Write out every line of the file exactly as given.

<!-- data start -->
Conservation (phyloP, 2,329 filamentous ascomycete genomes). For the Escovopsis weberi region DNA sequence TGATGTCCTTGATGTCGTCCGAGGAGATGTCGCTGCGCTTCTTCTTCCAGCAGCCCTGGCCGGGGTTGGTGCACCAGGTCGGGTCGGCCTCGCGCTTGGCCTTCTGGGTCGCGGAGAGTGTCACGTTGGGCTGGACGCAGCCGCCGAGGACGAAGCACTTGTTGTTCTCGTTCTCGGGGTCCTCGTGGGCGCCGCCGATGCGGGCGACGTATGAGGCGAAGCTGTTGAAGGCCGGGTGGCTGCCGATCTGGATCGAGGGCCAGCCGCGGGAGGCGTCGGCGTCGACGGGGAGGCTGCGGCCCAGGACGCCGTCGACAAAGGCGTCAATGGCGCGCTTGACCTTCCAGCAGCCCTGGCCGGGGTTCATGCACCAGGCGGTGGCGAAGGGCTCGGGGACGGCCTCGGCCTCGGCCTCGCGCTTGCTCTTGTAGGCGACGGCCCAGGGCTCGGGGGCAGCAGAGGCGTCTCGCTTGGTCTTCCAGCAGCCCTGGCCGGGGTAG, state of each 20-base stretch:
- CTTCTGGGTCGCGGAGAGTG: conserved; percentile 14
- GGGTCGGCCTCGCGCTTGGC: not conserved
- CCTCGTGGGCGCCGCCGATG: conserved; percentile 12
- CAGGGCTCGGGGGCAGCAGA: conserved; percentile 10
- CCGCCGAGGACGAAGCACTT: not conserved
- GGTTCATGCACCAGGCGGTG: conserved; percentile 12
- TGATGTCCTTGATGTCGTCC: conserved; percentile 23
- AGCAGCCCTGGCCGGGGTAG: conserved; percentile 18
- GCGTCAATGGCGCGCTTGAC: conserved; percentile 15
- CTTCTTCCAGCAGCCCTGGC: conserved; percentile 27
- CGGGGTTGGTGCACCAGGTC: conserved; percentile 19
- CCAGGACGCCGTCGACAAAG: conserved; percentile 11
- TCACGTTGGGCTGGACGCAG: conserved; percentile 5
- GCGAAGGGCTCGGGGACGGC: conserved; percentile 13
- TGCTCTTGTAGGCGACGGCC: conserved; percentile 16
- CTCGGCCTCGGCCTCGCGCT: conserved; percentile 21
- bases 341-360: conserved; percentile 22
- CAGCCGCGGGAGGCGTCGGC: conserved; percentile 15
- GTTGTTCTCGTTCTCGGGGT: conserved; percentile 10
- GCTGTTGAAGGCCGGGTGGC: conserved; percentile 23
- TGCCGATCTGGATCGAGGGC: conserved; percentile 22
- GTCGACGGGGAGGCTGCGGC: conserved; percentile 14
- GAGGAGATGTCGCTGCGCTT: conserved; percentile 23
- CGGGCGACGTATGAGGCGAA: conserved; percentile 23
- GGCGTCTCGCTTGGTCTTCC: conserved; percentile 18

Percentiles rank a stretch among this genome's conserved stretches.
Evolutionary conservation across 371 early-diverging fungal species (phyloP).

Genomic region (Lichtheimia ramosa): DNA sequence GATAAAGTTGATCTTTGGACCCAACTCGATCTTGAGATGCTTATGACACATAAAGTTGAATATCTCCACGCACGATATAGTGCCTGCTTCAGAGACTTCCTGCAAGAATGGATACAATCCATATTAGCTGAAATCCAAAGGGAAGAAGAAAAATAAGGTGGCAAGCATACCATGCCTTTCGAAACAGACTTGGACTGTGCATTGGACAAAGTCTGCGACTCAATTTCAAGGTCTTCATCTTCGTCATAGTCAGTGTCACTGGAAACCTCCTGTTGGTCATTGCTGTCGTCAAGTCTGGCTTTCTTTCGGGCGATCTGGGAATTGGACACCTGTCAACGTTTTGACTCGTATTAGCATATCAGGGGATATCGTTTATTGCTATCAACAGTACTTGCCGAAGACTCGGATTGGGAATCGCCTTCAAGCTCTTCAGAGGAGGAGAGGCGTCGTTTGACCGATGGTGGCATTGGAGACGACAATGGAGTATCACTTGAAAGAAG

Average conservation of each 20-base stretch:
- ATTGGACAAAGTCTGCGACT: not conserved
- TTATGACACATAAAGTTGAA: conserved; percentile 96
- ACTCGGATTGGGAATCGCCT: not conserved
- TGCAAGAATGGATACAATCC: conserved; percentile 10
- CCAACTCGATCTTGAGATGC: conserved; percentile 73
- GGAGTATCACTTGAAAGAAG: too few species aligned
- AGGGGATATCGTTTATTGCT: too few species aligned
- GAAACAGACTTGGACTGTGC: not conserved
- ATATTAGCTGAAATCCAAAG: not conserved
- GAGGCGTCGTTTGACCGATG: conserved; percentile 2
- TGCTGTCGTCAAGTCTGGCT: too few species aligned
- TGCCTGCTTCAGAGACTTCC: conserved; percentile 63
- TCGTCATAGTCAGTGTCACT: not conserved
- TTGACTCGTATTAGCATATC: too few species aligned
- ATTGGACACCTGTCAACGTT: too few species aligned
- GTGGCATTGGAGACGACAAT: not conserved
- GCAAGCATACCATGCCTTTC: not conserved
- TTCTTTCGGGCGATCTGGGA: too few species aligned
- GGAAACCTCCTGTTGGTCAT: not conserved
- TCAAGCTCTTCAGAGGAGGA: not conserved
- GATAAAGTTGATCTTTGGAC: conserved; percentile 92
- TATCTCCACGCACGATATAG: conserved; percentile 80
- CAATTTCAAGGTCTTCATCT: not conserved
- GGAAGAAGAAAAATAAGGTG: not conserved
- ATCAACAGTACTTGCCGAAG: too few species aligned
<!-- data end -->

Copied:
Conservation (phyloP, 2,329 filamentous ascomycete genomes). For the Escovopsis weberi region DNA sequence TGATGTCCTTGATGTCGTCCGAGGAGATGTCGCTGCGCTTCTTCTTCCAGCAGCCCTGGCCGGGGTTGGTGCACCAGGTCGGGTCGGCCTCGCGCTTGGCCTTCTGGGTCGCGGAGAGTGTCACGTTGGGCTGGACGCAGCCGCCGAGGACGAAGCACTTGTTGTTCTCGTTCTCGGGGTCCTCGTGGGCGCCGCCGATGCGGGCGACGTATGAGGCGAAGCTGTTGAAGGCCGGGTGGCTGCCGATCTGGATCGAGGGCCAGCCGCGGGAGGCGTCGGCGTCGACGGGGAGGCTGCGGCCCAGGACGCCGTCGACAAAGGCGTCAATGGCGCGCTTGACCTTCCAGCAGCCCTGGCCGGGGTTCATGCACCAGGCGGTGGCGAAGGGCTCGGGGACGGCCTCGGCCTCGGCCTCGCGCTTGCTCTTGTAGGCGACGGCCCAGGGCTCGGGGGCAGCAGAGGCGTCTCGCTTGGTCTTCCAGCAGCCCTGGCCGGGGTAG, state of each 20-base stretch:
- CTTCTGGGTCGCGGAGAGTG: conserved; percentile 14
- GGGTCGGCCTCGCGCTTGGC: not conserved
- CCTCGTGGGCGCCGCCGATG: conserved; percentile 12
- CAGGGCTCGGGGGCAGCAGA: conserved; percentile 10
- CCGCCGAGGACGAAGCACTT: not conserved
- GGTTCATGCACCAGGCGGTG: conserved; percentile 12
- TGATGTCCTTGATGTCGTCC: conserved; percentile 23
- AGCAGCCCTGGCCGGGGTAG: conserved; percentile 18
- GCGTCAATGGCGCGCTTGAC: conserved; percentile 15
- CTTCTTCCAGCAGCCCTGGC: conserved; percentile 27
- CGGGGTTGGTGCACCAGGTC: conserved; percentile 19
- CCAGGACGCCGTCGACAAAG: conserved; percentile 11
- TCACGTTGGGCTGGACGCAG: conserved; percentile 5
- GCGAAGGGCTCGGGGACGGC: conserved; percentile 13
- TGCTCTTGTAGGCGACGGCC: conserved; percentile 16
- CTCGGCCTCGGCCTCGCGCT: conserved; percentile 21
- bases 341-360: conserved; percentile 22
- CAGCCGCGGGAGGCGTCGGC: conserved; percentile 15
- GTTGTTCTCGTTCTCGGGGT: conserved; percentile 10
- GCTGTTGAAGGCCGGGTGGC: conserved; percentile 23
- TGCCGATCTGGATCGAGGGC: conserved; percentile 22
- GTCGACGGGGAGGCTGCGGC: conserved; percentile 14
- GAGGAGATGTCGCTGCGCTT: conserved; percentile 23
- CGGGCGACGTATGAGGCGAA: conserved; percentile 23
- GGCGTCTCGCTTGGTCTTCC: conserved; percentile 18

Percentiles rank a stretch among this genome's conserved stretches.
Evolutionary conservation across 371 early-diverging fungal species (phyloP).

Genomic region (Lichtheimia ramosa): DNA sequence GATAAAGTTGATCTTTGGACCCAACTCGATCTTGAGATGCTTATGACACATAAAGTTGAATATCTCCACGCACGATATAGTGCCTGCTTCAGAGACTTCCTGCAAGAATGGATACAATCCATATTAGCTGAAATCCAAAGGGAAGAAGAAAAATAAGGTGGCAAGCATACCATGCCTTTCGAAACAGACTTGGACTGTGCATTGGACAAAGTCTGCGACTCAATTTCAAGGTCTTCATCTTCGTCATAGTCAGTGTCACTGGAAACCTCCTGTTGGTCATTGCTGTCGTCAAGTCTGGCTTTCTTTCGGGCGATCTGGGAATTGGACACCTGTCAACGTTTTGACTCGTATTAGCATATCAGGGGATATCGTTTATTGCTATCAACAGTACTTGCCGAAGACTCGGATTGGGAATCGCCTTCAAGCTCTTCAGAGGAGGAGAGGCGTCGTTTGACCGATGGTGGCATTGGAGACGACAATGGAGTATCACTTGAAAGAAG

Average conservation of each 20-base stretch:
- ATTGGACAAAGTCTGCGACT: not conserved
- TTATGACACATAAAGTTGAA: conserved; percentile 96
- ACTCGGATTGGGAATCGCCT: not conserved
- TGCAAGAATGGATACAATCC: conserved; percentile 10
- CCAACTCGATCTTGAGATGC: conserved; percentile 73
- GGAGTATCACTTGAAAGAAG: too few species aligned
- AGGGGATATCGTTTATTGCT: too few species aligned
- GAAACAGACTTGGACTGTGC: not conserved
- ATATTAGCTGAAATCCAAAG: not conserved
- GAGGCGTCGTTTGACCGATG: conserved; percentile 2
- TGCTGTCGTCAAGTCTGGCT: too few species aligned
- TGCCTGCTTCAGAGACTTCC: conserved; percentile 63
- TCGTCATAGTCAGTGTCACT: not conserved
- TTGACTCGTATTAGCATATC: too few species aligned
- ATTGGACACCTGTCAACGTT: too few species aligned
- GTGGCATTGGAGACGACAAT: not conserved
- GCAAGCATACCATGCCTTTC: not conserved
- TTCTTTCGGGCGATCTGGGA: too few species aligned
- GGAAACCTCCTGTTGGTCAT: not conserved
- TCAAGCTCTTCAGAGGAGGA: not conserved
- GATAAAGTTGATCTTTGGAC: conserved; percentile 92
- TATCTCCACGCACGATATAG: conserved; percentile 80
- CAATTTCAAGGTCTTCATCT: not conserved
- GGAAGAAGAAAAATAAGGTG: not conserved
- ATCAACAGTACTTGCCGAAG: too few species aligned